Did this just for completeness -- have not used one of those in over 4 years... The sl-modem suite ( works fine; it detects the HDA driver and sets up a device for the modem, loading the slamr module. There is a Debian package for sl-modem, but you should download the source from the URL above, as it is more up-to-date and handles HDA properly.

Final Notes

I have observed a stray line under X (which is about 2/3 of the way down the screen, starting 1/3 of the way along the horizontal and wrapping around on the pixel line below) that is misaddressed in the video buffer (it mirrors pixels from another part of the screen) after one of two manipulations: sleeping to memory and waking up; or switching to external monitor, either from the BIOS setting (use external monitor if present) or from restarting X with an external monitor connected. I thought that this might be a hardware glitch in the video system on my machine, since it is not consistenly reproducible, but there is a report on the Intel i8xx/i9xx graphics driver site ( of a similar observation on a BenQ Joybook S61 (also 945M chipset) running under Ubuntu. So there could be some subtle bug in the i9xx chip family or (more likely) in the i9xx driver.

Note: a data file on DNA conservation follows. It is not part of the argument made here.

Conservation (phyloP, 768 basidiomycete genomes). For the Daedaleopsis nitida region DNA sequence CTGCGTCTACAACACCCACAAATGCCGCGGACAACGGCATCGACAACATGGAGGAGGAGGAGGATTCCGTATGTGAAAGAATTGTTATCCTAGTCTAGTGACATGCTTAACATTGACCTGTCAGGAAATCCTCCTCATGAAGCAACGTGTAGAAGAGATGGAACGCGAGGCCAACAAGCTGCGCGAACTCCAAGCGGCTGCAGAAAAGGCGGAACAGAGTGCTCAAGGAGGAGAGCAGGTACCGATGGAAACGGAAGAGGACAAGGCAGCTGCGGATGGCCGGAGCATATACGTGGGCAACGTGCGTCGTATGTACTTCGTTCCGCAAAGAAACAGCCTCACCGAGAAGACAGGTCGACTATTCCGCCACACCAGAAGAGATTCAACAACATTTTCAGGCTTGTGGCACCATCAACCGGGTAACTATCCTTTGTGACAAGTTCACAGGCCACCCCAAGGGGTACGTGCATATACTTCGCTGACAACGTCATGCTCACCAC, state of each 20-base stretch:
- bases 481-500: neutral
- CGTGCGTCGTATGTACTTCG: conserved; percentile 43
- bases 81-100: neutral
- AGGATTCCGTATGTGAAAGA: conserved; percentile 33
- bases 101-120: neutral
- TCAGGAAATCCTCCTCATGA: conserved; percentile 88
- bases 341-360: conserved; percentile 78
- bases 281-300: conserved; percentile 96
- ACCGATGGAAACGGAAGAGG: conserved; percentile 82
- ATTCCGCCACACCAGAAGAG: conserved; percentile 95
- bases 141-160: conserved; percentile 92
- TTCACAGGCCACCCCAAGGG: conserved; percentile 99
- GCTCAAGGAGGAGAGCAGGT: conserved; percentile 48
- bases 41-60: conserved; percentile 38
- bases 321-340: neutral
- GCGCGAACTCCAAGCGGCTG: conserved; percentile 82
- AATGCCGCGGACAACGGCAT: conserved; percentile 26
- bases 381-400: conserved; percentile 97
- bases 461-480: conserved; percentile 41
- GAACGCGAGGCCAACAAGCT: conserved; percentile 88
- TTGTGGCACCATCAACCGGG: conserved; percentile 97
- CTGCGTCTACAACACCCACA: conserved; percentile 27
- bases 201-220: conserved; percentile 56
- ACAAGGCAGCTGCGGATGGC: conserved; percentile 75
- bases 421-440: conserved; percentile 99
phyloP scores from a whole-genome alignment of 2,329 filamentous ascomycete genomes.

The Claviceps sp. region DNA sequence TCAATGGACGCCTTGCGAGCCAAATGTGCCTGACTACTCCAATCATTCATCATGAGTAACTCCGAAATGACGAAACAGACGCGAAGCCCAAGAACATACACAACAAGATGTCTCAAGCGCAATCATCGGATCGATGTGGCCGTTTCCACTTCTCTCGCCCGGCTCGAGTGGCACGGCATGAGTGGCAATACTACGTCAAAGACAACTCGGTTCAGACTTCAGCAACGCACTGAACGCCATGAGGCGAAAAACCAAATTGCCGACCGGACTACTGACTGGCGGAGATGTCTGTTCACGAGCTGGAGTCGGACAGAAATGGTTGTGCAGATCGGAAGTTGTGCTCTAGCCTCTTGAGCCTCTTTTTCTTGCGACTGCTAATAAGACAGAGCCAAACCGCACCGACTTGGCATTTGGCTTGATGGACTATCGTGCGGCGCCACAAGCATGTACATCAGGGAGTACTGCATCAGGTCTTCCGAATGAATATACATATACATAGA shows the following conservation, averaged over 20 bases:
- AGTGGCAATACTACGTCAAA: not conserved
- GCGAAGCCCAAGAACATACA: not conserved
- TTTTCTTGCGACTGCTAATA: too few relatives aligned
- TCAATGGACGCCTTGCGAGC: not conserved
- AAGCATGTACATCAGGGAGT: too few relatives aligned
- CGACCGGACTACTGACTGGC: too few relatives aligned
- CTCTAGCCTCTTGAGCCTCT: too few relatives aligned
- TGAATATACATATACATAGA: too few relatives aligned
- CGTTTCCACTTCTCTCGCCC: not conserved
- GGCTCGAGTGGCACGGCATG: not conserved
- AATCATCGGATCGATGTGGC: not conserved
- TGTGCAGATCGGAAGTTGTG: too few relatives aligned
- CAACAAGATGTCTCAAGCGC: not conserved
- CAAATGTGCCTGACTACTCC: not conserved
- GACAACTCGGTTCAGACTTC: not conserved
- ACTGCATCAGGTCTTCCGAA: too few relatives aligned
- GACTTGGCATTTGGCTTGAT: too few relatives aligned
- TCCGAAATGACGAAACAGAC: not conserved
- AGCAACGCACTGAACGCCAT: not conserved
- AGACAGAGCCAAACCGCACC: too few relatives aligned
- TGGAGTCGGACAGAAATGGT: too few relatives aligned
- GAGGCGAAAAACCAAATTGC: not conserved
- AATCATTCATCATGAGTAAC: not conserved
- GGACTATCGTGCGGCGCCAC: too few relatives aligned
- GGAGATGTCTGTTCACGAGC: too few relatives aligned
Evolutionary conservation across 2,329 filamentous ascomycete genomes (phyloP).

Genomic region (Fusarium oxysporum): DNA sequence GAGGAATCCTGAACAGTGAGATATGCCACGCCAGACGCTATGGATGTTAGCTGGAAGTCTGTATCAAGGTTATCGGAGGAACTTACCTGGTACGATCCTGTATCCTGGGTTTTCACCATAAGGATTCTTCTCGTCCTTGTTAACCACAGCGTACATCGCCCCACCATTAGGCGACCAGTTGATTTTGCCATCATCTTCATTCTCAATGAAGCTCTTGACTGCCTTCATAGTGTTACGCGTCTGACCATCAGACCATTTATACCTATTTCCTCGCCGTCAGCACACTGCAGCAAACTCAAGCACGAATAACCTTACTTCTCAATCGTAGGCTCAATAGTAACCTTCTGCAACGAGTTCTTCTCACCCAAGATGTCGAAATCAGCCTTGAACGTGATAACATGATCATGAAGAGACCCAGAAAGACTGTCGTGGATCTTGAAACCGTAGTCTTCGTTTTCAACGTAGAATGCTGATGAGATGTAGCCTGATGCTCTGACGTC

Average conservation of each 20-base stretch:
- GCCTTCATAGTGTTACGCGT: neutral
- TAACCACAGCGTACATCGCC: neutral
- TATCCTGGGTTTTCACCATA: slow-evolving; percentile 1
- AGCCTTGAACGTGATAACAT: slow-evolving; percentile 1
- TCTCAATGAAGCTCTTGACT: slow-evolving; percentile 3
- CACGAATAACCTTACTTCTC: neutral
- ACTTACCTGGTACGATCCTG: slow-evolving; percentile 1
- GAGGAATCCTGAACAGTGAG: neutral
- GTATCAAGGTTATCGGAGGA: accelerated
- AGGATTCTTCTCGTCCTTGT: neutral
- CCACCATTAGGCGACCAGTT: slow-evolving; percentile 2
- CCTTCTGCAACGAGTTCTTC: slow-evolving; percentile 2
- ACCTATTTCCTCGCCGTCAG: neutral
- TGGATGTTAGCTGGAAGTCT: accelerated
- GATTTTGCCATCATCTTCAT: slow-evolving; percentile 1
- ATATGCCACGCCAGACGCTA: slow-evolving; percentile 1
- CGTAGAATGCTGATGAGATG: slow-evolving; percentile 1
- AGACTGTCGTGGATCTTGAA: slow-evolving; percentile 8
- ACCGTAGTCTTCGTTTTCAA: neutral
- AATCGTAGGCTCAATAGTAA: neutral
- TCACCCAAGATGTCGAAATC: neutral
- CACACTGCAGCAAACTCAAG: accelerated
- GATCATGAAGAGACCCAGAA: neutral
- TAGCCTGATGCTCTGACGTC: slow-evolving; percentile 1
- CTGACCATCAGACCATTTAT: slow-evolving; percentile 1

With the latest driver, xf86-video-intel (as opposed to xf86-video-i810 in any flavor), that artifact no longer occurs, although I get issues of distortions when resuming from sleep-to-memory.

Finally, I have now had this machine since late July 2006 -- a bit over 9 months -- and have used it several hours every day. It is by far the best combination of portability, durability, and screen resolution I have found so far -- and I've had everything from 2lbs subnotebooks to 10lbs 17" luggable (not really portable) workstations (the great Dell M90, for instance). I could wish for it to be 16:9 rather than 4:3 -- i.e., to have it 1680x1050 instead of 1400x1050 -- and to have an NVIDIA graphics system rather than the problematic i945GM; I prefer the glossy "TrueLife" displays to the matte nonreflective ones as used on this machine (the glossy ones have much better contrast, even outdoors); and I would prefer for the power button not to be so brightly lit when the machine is on or in sleep-to-memory mode (as bright as a typical nightlight). But these are minor quibbles: in today's market, the overall package cannot be beat.